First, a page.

Education Secretary Betsy DeVos compared the abortion rights debate to the battle to eliminate slavery during remarks at a Colorado Christian University event in Washington, D.C., on Wednesday night.

DeVos, a Christian conservative, discussed the Trump administration’s record of opposition to abortion, and said she was reminded of President Abraham Lincoln. “He, too, contended with the ‘pro-choice’ arguments of his day,” she said. “They suggested that a state’s ‘choice’ to be slave or to be free had no moral question in it.”

She said Lincoln reminded “those pro-choicers” that a vast majority of Americans viewed slavery as a vast moral evil. “Lincoln was right about the slavery ‘choice’ then, and he would be right about the life ‘choice’ today,” she said. “Because as it’s been said: Freedom is not about doing what we want. Freedom is about having the right to do what we ought.”

Department officials had said the event at the Museum of the Bible, which included a Q&A session led by conservative radio host Hugh Hewitt, was closed to press coverage. However, a reporter for the Colorado Times Recorder attended and wrote an article first reporting the DeVos remarks.

Students from the university are in the nation’s capital for the annual March for Life on Friday that protests the legalization of abortion.

Last week, DeVos was in attendance as President Donald Trump in his effort to court evangelicals rolled out new guidance on prayers in schools and a proposed Department of Education rule protecting the rights of religious student groups at public universities.

DeVos, an avid school choice proponent, also said at the Colorado Christian University gathering there is “irony” in being pro-choice for the mother who seeks an abortion but not for the mother who seeks a different school for her child.

“There are many in the pro-life movement who heroically work to make abortion unconstitutional. Tonight, let’s talk about making it unthinkable,” she said.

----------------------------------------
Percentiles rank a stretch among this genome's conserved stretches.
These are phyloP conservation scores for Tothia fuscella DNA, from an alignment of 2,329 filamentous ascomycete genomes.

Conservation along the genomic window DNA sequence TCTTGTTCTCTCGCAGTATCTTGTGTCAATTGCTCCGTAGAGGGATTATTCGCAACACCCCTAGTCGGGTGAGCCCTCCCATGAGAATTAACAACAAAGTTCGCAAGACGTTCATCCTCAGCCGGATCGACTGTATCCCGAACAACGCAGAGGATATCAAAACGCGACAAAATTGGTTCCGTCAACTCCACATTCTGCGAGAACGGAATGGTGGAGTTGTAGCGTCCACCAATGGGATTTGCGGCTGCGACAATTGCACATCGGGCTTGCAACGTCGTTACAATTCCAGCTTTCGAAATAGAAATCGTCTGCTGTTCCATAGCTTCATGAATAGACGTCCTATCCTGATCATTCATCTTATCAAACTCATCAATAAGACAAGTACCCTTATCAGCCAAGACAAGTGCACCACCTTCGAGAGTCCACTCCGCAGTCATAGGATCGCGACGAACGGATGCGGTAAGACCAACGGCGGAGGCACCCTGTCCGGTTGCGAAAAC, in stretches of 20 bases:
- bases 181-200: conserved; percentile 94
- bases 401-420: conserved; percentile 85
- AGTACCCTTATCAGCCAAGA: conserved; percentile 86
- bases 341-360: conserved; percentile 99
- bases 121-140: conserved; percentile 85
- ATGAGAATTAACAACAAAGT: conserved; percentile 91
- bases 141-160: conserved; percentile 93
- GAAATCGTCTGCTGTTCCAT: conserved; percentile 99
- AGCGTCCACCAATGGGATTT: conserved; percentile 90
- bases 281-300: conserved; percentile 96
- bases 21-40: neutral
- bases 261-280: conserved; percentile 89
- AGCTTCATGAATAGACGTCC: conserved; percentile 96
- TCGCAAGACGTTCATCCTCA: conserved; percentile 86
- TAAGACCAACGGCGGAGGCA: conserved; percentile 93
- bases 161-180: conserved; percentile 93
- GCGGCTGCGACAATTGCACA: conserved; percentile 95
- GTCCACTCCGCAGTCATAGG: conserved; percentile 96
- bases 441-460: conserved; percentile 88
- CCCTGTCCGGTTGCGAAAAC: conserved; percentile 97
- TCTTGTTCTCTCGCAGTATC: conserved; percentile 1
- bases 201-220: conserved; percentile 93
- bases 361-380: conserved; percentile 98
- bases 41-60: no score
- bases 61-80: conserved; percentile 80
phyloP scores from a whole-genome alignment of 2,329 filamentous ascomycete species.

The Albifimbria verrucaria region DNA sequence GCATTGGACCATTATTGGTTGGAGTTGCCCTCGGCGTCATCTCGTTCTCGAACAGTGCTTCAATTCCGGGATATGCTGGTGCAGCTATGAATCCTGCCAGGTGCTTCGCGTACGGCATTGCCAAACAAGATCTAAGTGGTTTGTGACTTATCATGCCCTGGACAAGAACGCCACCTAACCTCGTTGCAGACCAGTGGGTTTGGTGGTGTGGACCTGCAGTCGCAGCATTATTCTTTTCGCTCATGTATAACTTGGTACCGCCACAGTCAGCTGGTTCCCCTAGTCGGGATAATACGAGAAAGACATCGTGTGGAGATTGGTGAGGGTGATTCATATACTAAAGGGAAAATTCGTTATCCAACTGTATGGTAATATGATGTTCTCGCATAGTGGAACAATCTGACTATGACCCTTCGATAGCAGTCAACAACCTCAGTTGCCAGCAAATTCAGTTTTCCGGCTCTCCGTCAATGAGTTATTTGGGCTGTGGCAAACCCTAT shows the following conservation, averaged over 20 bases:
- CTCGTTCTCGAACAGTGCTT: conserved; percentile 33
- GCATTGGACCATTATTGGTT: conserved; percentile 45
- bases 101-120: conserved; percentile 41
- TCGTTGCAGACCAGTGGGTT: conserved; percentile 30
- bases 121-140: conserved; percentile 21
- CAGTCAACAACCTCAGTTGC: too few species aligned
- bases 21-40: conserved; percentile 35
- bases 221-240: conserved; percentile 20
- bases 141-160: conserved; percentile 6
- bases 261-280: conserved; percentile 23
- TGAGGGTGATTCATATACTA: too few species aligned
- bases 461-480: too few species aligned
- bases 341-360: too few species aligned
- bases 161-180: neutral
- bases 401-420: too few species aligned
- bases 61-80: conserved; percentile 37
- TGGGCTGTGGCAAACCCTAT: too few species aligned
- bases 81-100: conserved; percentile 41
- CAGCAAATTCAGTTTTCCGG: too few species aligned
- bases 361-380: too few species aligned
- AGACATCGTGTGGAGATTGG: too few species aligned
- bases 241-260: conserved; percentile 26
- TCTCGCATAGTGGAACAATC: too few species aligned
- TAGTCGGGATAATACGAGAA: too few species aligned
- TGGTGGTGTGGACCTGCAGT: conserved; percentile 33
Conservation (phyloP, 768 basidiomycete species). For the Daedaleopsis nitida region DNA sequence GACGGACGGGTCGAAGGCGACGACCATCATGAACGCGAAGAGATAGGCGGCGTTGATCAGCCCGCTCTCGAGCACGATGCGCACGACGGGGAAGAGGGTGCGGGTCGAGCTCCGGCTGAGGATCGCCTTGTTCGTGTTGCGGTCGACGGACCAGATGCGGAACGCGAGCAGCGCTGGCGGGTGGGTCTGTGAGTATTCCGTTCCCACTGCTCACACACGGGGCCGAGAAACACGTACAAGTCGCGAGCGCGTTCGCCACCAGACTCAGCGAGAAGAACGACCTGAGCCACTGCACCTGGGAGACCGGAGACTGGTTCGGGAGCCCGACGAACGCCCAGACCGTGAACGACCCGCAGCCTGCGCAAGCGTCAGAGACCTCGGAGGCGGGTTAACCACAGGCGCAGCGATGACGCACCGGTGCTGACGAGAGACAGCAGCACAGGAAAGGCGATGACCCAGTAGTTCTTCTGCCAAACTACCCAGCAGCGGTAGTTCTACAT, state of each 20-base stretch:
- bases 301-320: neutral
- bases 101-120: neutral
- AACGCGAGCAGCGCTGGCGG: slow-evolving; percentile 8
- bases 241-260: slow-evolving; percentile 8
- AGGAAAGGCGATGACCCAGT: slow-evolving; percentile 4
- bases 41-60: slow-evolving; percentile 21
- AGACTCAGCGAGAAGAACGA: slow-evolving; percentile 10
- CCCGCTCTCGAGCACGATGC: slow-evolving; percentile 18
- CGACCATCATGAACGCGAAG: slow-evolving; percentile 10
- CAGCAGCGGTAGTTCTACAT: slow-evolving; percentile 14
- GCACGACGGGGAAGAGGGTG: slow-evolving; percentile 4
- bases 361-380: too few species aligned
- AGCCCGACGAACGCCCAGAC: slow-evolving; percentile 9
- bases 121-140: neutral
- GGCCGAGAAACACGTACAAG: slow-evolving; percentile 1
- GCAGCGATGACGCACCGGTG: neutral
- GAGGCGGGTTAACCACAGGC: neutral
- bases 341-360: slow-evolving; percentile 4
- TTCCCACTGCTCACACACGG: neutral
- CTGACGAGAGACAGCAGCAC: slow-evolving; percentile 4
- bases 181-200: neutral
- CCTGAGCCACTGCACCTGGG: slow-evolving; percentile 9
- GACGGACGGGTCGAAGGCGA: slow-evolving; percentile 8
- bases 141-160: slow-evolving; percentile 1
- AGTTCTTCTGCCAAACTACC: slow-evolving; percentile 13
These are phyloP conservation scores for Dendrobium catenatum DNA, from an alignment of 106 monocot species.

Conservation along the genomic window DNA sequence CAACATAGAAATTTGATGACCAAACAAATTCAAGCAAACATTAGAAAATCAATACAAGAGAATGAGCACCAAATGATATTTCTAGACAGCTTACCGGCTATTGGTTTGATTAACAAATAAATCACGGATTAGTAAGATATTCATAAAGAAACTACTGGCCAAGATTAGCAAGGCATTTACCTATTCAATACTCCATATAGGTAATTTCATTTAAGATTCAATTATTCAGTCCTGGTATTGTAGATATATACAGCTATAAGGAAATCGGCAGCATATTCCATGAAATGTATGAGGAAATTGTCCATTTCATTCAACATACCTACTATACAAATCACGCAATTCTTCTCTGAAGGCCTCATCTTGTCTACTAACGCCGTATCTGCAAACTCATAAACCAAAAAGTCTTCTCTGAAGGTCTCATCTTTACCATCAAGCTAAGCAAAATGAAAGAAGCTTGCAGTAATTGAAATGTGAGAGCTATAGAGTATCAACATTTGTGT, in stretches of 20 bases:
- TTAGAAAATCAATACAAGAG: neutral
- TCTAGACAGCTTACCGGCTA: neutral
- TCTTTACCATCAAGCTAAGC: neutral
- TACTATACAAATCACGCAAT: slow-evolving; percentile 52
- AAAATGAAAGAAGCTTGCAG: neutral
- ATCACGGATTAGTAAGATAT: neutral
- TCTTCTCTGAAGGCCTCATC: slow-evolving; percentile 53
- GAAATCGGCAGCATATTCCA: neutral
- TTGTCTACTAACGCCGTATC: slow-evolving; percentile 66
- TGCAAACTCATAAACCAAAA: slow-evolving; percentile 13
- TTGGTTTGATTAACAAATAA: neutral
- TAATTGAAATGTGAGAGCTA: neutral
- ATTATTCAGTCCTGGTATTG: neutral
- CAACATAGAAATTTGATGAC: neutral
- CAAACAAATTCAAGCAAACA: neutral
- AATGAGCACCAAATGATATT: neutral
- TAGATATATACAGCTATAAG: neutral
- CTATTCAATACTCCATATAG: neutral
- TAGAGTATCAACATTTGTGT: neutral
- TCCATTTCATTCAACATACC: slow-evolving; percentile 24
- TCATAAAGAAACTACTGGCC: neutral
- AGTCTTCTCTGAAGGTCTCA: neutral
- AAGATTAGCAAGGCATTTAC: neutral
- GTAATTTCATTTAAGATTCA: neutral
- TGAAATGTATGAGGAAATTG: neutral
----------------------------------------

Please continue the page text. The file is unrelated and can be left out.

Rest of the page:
In addition, DeVos in her Q&A session with Hewitt said the department’s much-criticized final rule on the Title IX law, which protects students from sexual discrimination or harassment, is coming “soon,” according to the Colorado Times Recorder.

She defended the administration’s efforts to establish a new Title IX framework that is “right and just for all involved,” according to the newspaper.

“We’re very close to a final rule,” DeVos said. “But the goal is to ensure that all students are treated justly and fairly, and we believe that the rule that we will ultimately finalize will be good for all involved.”

Earlier on Wednesday, DeVos had attended oral arguments before the Supreme Court in Espinoza v. the Montana Department of Revenue, a case that could expand the use of public funds to pay for religious schools.

School choice advocates including DeVos hope a ruling in the case will end so-called Blaine Amendments, constitutional provisions in nearly 40 states that bar public funds from being used for religious schools. They note that the amendments were originally enacted to discriminate against Catholics.

“We are especially eager for the Supreme Court to put an end to the ‘last acceptable prejudice’ made manifest in bigoted Blaine Amendments which deny students the freedom to pursue faith-based education,” she said, according to the remarks.